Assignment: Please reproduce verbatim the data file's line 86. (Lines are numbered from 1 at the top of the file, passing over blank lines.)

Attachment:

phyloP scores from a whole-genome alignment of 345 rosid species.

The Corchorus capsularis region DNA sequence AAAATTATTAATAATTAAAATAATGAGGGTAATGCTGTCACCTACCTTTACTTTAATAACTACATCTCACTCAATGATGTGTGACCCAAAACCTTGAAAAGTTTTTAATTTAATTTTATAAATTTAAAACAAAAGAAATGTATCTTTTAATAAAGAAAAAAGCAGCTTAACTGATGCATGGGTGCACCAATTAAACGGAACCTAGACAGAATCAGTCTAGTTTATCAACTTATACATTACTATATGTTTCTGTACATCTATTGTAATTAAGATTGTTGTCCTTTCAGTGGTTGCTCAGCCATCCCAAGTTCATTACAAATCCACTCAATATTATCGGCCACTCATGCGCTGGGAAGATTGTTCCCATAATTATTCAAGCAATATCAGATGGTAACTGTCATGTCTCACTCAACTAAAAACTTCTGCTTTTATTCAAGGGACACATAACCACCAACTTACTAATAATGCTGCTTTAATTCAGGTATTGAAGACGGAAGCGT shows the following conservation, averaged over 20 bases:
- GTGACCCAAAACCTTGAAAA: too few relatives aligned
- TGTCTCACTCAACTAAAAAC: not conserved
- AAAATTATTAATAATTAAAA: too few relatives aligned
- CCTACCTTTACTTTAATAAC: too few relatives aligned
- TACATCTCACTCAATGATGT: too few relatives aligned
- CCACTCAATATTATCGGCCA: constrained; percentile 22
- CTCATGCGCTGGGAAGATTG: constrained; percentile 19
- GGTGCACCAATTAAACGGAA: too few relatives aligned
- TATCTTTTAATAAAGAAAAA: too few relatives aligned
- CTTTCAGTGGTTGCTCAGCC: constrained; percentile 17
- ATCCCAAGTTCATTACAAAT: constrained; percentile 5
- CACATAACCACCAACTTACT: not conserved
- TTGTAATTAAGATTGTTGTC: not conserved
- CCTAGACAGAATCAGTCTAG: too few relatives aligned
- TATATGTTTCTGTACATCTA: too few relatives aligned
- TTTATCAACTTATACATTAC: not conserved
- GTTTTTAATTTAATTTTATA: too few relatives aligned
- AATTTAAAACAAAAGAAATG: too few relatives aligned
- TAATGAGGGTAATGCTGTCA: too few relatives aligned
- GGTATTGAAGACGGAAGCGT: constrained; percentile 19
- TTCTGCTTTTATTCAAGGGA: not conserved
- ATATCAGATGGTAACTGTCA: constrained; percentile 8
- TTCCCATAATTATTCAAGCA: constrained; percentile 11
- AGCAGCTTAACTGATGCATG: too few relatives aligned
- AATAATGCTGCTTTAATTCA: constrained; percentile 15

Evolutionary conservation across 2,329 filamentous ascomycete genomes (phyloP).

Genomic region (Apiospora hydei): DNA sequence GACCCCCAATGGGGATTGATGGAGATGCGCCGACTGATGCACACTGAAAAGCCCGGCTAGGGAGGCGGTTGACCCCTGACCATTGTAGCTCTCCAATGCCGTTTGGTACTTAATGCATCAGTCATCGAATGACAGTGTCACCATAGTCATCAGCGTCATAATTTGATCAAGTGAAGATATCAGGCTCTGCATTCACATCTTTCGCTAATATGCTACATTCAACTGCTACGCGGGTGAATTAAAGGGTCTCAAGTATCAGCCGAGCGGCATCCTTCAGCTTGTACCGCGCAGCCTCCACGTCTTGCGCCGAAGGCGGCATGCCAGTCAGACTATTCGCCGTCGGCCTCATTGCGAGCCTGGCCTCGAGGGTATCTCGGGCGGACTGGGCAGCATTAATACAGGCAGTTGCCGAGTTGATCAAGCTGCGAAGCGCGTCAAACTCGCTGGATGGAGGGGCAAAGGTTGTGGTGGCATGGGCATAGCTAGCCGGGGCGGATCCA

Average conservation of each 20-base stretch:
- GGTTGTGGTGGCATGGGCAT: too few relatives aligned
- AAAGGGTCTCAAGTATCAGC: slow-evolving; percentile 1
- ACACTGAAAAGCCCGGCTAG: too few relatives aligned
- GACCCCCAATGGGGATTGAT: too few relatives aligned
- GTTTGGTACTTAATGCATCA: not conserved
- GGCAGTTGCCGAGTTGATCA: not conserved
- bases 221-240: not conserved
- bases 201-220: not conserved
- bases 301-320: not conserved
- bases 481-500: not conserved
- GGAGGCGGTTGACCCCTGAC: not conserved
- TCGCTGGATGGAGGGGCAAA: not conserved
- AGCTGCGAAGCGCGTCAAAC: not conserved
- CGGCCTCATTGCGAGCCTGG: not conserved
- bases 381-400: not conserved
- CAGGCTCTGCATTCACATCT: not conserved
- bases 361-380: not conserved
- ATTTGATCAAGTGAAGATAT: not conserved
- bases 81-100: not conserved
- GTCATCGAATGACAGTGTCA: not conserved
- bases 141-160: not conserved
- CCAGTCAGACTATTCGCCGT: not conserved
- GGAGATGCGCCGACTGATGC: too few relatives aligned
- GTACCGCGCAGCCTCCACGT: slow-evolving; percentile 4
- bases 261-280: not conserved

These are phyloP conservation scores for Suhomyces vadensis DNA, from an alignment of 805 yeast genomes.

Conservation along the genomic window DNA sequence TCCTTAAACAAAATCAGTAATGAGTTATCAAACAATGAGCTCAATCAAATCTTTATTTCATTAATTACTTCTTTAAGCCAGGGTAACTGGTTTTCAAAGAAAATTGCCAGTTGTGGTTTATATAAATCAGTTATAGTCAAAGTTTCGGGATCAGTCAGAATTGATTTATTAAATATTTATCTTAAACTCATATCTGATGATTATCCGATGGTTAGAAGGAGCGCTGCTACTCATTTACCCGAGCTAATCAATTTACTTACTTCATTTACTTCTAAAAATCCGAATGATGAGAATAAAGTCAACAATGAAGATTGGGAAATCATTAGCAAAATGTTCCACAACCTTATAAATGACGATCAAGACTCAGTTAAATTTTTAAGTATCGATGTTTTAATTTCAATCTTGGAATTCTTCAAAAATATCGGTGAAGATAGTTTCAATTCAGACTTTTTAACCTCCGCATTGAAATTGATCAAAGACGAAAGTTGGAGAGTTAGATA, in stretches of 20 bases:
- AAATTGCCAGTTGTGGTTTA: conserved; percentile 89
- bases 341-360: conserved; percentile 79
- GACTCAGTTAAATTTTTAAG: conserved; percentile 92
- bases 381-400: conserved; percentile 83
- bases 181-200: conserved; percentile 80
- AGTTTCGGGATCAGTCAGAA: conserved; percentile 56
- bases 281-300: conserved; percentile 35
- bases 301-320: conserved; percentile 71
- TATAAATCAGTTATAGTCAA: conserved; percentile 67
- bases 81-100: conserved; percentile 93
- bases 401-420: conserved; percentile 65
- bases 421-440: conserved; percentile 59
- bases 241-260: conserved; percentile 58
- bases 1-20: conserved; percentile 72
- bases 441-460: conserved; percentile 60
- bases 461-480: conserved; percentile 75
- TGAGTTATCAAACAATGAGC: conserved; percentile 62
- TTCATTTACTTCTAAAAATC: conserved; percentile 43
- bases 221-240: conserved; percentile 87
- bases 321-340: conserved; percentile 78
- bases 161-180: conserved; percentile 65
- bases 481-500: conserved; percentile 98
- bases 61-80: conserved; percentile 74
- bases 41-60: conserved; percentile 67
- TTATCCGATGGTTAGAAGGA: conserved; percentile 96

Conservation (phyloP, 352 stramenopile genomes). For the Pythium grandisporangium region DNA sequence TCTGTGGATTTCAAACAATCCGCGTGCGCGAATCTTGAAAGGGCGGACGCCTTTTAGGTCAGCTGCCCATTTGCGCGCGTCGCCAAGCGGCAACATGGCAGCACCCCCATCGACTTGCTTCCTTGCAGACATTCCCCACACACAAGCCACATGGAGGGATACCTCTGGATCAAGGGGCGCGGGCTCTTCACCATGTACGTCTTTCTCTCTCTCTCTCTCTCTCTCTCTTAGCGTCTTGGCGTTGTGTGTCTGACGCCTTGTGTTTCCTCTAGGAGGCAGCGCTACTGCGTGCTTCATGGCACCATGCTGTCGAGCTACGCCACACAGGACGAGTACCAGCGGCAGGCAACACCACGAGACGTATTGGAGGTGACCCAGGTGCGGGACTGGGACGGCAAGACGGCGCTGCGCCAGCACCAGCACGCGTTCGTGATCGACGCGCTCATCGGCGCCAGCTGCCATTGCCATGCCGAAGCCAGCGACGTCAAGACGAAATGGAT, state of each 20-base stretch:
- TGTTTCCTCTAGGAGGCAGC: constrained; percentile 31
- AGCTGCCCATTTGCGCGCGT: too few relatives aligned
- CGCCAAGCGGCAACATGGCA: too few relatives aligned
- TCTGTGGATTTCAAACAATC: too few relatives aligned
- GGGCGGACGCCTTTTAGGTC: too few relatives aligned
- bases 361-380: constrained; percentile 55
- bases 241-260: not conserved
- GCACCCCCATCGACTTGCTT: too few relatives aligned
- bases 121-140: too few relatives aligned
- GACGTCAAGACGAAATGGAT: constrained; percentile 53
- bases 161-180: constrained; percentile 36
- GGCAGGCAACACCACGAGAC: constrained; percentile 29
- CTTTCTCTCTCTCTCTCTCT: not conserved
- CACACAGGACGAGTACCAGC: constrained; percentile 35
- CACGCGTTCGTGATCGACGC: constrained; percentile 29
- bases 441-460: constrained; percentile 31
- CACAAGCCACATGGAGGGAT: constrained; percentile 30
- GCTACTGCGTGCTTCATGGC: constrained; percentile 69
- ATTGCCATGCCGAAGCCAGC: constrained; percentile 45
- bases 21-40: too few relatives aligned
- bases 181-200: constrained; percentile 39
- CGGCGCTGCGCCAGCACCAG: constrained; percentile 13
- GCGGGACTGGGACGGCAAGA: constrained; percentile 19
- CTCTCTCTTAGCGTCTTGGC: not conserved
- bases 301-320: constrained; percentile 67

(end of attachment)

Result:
- CGCCAAGCGGCAACATGGCA: too few relatives aligned